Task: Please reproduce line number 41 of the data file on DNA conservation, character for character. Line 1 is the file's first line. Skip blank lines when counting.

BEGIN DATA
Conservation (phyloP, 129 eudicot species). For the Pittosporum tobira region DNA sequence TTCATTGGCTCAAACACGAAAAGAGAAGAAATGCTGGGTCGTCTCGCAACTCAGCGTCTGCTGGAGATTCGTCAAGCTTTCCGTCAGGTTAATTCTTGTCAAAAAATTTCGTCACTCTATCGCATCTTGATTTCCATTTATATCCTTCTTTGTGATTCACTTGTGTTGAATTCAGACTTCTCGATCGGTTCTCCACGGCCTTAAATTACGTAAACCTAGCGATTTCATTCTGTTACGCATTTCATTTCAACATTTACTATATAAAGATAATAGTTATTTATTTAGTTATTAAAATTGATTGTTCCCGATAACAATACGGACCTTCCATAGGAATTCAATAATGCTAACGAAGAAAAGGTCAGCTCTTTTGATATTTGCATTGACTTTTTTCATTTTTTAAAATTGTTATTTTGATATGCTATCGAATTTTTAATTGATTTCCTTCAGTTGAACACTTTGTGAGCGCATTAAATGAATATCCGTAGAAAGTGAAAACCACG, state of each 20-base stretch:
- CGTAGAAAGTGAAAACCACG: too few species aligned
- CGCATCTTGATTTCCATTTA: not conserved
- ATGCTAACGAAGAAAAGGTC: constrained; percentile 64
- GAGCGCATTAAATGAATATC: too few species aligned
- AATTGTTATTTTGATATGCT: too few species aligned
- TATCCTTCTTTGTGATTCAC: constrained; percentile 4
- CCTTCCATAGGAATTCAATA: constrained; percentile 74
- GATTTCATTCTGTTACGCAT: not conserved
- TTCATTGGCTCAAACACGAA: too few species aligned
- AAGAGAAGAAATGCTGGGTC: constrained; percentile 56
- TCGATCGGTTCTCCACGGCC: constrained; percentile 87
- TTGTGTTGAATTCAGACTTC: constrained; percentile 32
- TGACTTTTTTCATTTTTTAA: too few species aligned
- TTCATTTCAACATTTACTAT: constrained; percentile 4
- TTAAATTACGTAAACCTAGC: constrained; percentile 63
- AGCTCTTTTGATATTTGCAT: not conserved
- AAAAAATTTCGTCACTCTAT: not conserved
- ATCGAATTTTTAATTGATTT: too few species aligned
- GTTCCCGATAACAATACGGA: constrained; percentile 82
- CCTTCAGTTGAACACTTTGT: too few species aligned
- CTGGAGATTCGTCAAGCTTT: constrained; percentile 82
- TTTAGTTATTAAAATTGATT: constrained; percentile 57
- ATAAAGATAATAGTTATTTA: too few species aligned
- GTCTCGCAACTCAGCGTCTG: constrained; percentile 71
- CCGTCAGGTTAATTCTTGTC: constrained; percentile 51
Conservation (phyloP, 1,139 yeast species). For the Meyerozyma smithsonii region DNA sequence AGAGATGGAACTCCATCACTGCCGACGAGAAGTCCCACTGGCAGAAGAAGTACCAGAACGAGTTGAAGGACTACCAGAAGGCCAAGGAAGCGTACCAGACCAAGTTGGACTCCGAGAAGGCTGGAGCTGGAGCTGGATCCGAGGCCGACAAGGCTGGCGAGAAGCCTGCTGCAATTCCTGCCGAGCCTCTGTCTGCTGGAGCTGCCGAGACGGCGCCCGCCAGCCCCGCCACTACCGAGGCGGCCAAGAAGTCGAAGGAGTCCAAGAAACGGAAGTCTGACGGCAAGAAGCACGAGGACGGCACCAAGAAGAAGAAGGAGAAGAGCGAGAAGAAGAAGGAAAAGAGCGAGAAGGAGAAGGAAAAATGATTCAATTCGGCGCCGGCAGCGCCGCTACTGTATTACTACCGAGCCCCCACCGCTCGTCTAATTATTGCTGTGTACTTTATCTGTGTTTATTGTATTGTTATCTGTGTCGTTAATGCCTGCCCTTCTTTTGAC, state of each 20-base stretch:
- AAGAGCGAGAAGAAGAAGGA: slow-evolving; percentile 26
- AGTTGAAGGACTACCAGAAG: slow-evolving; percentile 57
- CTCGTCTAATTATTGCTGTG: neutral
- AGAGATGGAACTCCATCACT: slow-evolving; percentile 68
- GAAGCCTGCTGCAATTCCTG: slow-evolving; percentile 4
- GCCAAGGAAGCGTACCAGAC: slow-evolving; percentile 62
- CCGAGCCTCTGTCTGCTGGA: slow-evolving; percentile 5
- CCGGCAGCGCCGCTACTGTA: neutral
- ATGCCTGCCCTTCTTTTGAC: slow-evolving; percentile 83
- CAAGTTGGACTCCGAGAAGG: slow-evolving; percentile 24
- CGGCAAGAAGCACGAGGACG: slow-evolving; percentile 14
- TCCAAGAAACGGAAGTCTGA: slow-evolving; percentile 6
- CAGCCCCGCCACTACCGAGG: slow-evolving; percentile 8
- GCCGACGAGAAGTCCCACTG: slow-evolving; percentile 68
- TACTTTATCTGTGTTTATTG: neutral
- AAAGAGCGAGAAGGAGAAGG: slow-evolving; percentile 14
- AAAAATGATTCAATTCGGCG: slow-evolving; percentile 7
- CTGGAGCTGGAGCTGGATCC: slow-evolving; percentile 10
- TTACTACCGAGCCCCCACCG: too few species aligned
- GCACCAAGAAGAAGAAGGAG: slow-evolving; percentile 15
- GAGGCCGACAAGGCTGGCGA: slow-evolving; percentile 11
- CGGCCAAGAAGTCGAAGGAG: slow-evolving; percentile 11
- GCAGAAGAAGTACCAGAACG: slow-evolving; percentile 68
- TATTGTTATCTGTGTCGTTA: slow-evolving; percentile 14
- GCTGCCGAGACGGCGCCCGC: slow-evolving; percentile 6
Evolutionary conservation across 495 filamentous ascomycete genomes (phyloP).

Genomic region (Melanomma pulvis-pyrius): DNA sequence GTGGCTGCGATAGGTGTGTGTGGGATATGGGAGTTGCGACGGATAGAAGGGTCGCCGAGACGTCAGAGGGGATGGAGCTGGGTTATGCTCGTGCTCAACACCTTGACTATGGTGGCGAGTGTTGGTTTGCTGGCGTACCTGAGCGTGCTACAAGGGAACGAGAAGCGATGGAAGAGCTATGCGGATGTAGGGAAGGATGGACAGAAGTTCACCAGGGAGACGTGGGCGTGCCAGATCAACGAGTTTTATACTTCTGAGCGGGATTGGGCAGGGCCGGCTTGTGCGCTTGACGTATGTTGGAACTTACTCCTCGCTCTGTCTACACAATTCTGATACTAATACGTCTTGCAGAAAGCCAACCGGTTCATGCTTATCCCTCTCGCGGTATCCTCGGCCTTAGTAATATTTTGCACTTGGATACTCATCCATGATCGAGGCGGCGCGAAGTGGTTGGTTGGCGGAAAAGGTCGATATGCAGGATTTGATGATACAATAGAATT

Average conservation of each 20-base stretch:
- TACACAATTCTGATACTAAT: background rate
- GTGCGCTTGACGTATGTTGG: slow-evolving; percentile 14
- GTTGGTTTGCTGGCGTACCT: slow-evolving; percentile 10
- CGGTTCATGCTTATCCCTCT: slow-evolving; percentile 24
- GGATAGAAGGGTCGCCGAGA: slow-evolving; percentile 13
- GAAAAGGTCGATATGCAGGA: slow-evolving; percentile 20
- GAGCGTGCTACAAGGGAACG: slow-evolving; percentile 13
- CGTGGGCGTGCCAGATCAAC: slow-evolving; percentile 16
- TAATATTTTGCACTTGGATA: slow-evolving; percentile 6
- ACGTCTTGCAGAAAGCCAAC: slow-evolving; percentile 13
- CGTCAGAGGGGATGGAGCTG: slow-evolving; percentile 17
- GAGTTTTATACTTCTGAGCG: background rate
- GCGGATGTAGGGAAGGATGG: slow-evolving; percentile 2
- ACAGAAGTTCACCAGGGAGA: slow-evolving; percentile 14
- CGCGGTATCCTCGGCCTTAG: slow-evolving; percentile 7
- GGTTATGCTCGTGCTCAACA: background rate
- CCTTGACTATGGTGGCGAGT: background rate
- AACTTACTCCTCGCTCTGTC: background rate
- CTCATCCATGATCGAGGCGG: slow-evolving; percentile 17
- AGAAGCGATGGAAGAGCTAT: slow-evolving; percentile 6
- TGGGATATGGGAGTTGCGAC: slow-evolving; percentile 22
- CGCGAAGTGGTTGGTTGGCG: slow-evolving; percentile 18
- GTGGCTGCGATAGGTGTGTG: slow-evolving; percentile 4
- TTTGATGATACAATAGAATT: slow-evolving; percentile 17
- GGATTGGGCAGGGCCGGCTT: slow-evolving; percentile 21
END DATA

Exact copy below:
- GCCGACGAGAAGTCCCACTG: slow-evolving; percentile 68